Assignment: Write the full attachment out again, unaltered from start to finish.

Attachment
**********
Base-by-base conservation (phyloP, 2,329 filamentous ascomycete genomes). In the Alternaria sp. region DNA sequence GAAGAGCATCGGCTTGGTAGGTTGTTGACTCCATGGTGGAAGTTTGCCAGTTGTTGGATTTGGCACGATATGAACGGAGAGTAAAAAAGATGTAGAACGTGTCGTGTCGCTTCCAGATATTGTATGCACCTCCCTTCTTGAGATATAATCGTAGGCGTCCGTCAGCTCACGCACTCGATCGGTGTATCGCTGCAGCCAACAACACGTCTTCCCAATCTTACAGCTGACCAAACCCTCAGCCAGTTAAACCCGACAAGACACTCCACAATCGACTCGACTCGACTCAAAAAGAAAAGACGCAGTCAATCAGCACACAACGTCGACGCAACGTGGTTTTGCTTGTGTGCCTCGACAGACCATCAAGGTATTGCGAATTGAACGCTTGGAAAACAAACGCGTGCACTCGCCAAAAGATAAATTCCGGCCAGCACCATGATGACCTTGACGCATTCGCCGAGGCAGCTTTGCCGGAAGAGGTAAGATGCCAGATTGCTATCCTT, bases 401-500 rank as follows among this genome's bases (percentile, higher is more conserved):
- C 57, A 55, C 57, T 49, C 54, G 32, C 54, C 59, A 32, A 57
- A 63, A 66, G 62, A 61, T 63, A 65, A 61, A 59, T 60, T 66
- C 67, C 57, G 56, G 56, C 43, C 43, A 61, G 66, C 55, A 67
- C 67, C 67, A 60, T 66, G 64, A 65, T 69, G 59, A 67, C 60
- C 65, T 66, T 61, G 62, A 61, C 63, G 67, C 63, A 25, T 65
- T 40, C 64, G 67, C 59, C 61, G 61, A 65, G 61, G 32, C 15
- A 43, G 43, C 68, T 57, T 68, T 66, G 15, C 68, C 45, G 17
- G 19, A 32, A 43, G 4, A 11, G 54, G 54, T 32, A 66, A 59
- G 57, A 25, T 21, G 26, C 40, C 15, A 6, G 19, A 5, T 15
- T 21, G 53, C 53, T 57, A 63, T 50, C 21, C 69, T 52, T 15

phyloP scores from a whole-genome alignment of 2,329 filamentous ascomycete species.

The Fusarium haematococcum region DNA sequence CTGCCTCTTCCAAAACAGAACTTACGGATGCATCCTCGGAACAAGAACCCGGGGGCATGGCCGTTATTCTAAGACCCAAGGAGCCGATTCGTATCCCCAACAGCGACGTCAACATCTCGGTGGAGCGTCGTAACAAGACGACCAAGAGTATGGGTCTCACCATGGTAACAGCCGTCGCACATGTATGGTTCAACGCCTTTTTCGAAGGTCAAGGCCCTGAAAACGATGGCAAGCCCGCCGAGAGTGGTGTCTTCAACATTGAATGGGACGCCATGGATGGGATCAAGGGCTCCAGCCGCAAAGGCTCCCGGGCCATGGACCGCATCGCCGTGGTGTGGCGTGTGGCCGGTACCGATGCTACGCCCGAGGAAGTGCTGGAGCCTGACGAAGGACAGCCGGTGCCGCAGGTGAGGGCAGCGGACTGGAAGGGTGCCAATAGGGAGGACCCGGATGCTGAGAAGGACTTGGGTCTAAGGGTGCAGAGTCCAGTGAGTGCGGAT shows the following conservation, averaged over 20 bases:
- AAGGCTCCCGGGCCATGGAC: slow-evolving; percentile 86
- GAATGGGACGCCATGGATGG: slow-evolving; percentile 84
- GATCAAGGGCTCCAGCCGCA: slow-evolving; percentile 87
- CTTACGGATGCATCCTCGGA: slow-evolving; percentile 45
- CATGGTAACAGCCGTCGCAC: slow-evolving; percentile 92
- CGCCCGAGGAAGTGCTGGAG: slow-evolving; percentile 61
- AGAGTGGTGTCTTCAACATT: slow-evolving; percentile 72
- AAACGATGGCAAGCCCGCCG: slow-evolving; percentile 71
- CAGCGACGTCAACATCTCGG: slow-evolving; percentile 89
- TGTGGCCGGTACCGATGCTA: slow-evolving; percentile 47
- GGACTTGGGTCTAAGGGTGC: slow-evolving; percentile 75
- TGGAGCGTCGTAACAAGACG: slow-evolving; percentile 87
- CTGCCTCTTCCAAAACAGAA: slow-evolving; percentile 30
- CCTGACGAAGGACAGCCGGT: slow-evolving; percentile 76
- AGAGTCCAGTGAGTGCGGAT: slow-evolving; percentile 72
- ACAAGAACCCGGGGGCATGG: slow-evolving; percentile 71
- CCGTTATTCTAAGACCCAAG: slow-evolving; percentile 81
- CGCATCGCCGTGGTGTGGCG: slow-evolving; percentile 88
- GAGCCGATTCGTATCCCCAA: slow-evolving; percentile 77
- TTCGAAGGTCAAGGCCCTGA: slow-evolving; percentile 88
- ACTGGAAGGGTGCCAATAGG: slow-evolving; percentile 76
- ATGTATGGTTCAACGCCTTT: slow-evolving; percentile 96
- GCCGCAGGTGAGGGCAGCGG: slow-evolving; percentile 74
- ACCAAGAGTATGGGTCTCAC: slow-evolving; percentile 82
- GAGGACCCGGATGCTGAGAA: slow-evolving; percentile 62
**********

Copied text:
Base-by-base conservation (phyloP, 2,329 filamentous ascomycete genomes). In the Alternaria sp. region DNA sequence GAAGAGCATCGGCTTGGTAGGTTGTTGACTCCATGGTGGAAGTTTGCCAGTTGTTGGATTTGGCACGATATGAACGGAGAGTAAAAAAGATGTAGAACGTGTCGTGTCGCTTCCAGATATTGTATGCACCTCCCTTCTTGAGATATAATCGTAGGCGTCCGTCAGCTCACGCACTCGATCGGTGTATCGCTGCAGCCAACAACACGTCTTCCCAATCTTACAGCTGACCAAACCCTCAGCCAGTTAAACCCGACAAGACACTCCACAATCGACTCGACTCGACTCAAAAAGAAAAGACGCAGTCAATCAGCACACAACGTCGACGCAACGTGGTTTTGCTTGTGTGCCTCGACAGACCATCAAGGTATTGCGAATTGAACGCTTGGAAAACAAACGCGTGCACTCGCCAAAAGATAAATTCCGGCCAGCACCATGATGACCTTGACGCATTCGCCGAGGCAGCTTTGCCGGAAGAGGTAAGATGCCAGATTGCTATCCTT, bases 401-500 rank as follows among this genome's bases (percentile, higher is more conserved):
- C 57, A 55, C 57, T 49, C 54, G 32, C 54, C 59, A 32, A 57
- A 63, A 66, G 62, A 61, T 63, A 65, A 61, A 59, T 60, T 66
- C 67, C 57, G 56, G 56, C 43, C 43, A 61, G 66, C 55, A 67
- C 67, C 67, A 60, T 66, G 64, A 65, T 69, G 59, A 67, C 60
- C 65, T 66, T 61, G 62, A 61, C 63, G 67, C 63, A 25, T 65
- T 40, C 64, G 67, C 59, C 61, G 61, A 65, G 61, G 32, C 15
- A 43, G 43, C 68, T 57, T 68, T 66, G 15, C 68, C 45, G 17
- G 19, A 32, A 43, G 4, A 11, G 54, G 54, T 32, A 66, A 59
- G 57, A 25, T 21, G 26, C 40, C 15, A 6, G 19, A 5, T 15
- T 21, G 53, C 53, T 57, A 63, T 50, C 21, C 69, T 52, T 15

phyloP scores from a whole-genome alignment of 2,329 filamentous ascomycete species.

The Fusarium haematococcum region DNA sequence CTGCCTCTTCCAAAACAGAACTTACGGATGCATCCTCGGAACAAGAACCCGGGGGCATGGCCGTTATTCTAAGACCCAAGGAGCCGATTCGTATCCCCAACAGCGACGTCAACATCTCGGTGGAGCGTCGTAACAAGACGACCAAGAGTATGGGTCTCACCATGGTAACAGCCGTCGCACATGTATGGTTCAACGCCTTTTTCGAAGGTCAAGGCCCTGAAAACGATGGCAAGCCCGCCGAGAGTGGTGTCTTCAACATTGAATGGGACGCCATGGATGGGATCAAGGGCTCCAGCCGCAAAGGCTCCCGGGCCATGGACCGCATCGCCGTGGTGTGGCGTGTGGCCGGTACCGATGCTACGCCCGAGGAAGTGCTGGAGCCTGACGAAGGACAGCCGGTGCCGCAGGTGAGGGCAGCGGACTGGAAGGGTGCCAATAGGGAGGACCCGGATGCTGAGAAGGACTTGGGTCTAAGGGTGCAGAGTCCAGTGAGTGCGGAT shows the following conservation, averaged over 20 bases:
- AAGGCTCCCGGGCCATGGAC: slow-evolving; percentile 86
- GAATGGGACGCCATGGATGG: slow-evolving; percentile 84
- GATCAAGGGCTCCAGCCGCA: slow-evolving; percentile 87
- CTTACGGATGCATCCTCGGA: slow-evolving; percentile 45
- CATGGTAACAGCCGTCGCAC: slow-evolving; percentile 92
- CGCCCGAGGAAGTGCTGGAG: slow-evolving; percentile 61
- AGAGTGGTGTCTTCAACATT: slow-evolving; percentile 72
- AAACGATGGCAAGCCCGCCG: slow-evolving; percentile 71
- CAGCGACGTCAACATCTCGG: slow-evolving; percentile 89
- TGTGGCCGGTACCGATGCTA: slow-evolving; percentile 47
- GGACTTGGGTCTAAGGGTGC: slow-evolving; percentile 75
- TGGAGCGTCGTAACAAGACG: slow-evolving; percentile 87
- CTGCCTCTTCCAAAACAGAA: slow-evolving; percentile 30
- CCTGACGAAGGACAGCCGGT: slow-evolving; percentile 76
- AGAGTCCAGTGAGTGCGGAT: slow-evolving; percentile 72
- ACAAGAACCCGGGGGCATGG: slow-evolving; percentile 71
- CCGTTATTCTAAGACCCAAG: slow-evolving; percentile 81
- CGCATCGCCGTGGTGTGGCG: slow-evolving; percentile 88
- GAGCCGATTCGTATCCCCAA: slow-evolving; percentile 77
- TTCGAAGGTCAAGGCCCTGA: slow-evolving; percentile 88
- ACTGGAAGGGTGCCAATAGG: slow-evolving; percentile 76
- ATGTATGGTTCAACGCCTTT: slow-evolving; percentile 96
- GCCGCAGGTGAGGGCAGCGG: slow-evolving; percentile 74
- ACCAAGAGTATGGGTCTCAC: slow-evolving; percentile 82
- GAGGACCCGGATGCTGAGAA: slow-evolving; percentile 62